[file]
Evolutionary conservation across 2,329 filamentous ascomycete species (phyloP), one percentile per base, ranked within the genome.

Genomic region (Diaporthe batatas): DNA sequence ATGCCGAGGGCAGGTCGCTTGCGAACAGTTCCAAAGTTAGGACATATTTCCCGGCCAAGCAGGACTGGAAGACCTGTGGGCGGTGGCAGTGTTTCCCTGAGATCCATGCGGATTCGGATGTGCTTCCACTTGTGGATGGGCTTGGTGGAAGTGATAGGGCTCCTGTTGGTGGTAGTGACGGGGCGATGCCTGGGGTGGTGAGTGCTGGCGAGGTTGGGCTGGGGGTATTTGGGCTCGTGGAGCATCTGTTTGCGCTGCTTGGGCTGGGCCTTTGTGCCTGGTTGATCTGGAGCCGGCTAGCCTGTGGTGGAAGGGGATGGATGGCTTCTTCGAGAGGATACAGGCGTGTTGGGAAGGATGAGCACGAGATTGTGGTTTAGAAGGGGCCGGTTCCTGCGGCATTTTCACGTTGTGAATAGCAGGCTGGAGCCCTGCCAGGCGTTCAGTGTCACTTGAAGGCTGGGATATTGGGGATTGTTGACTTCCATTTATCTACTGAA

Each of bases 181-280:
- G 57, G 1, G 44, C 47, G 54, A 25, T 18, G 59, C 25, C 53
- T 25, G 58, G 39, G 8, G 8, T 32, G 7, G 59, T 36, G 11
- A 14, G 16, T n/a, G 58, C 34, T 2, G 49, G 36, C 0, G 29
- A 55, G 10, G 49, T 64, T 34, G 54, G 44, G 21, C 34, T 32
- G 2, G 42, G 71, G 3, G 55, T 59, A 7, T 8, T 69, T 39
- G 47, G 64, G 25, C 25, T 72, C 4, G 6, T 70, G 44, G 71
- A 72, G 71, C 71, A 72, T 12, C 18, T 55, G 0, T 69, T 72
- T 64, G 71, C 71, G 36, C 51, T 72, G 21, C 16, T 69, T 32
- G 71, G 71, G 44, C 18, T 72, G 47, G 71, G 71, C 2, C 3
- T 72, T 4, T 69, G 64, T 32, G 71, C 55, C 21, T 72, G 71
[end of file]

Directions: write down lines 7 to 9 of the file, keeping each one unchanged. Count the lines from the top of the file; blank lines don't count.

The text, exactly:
- A 55, G 10, G 49, T 64, T 34, G 54, G 44, G 21, C 34, T 32
- G 2, G 42, G 71, G 3, G 55, T 59, A 7, T 8, T 69, T 39
- G 47, G 64, G 25, C 25, T 72, C 4, G 6, T 70, G 44, G 71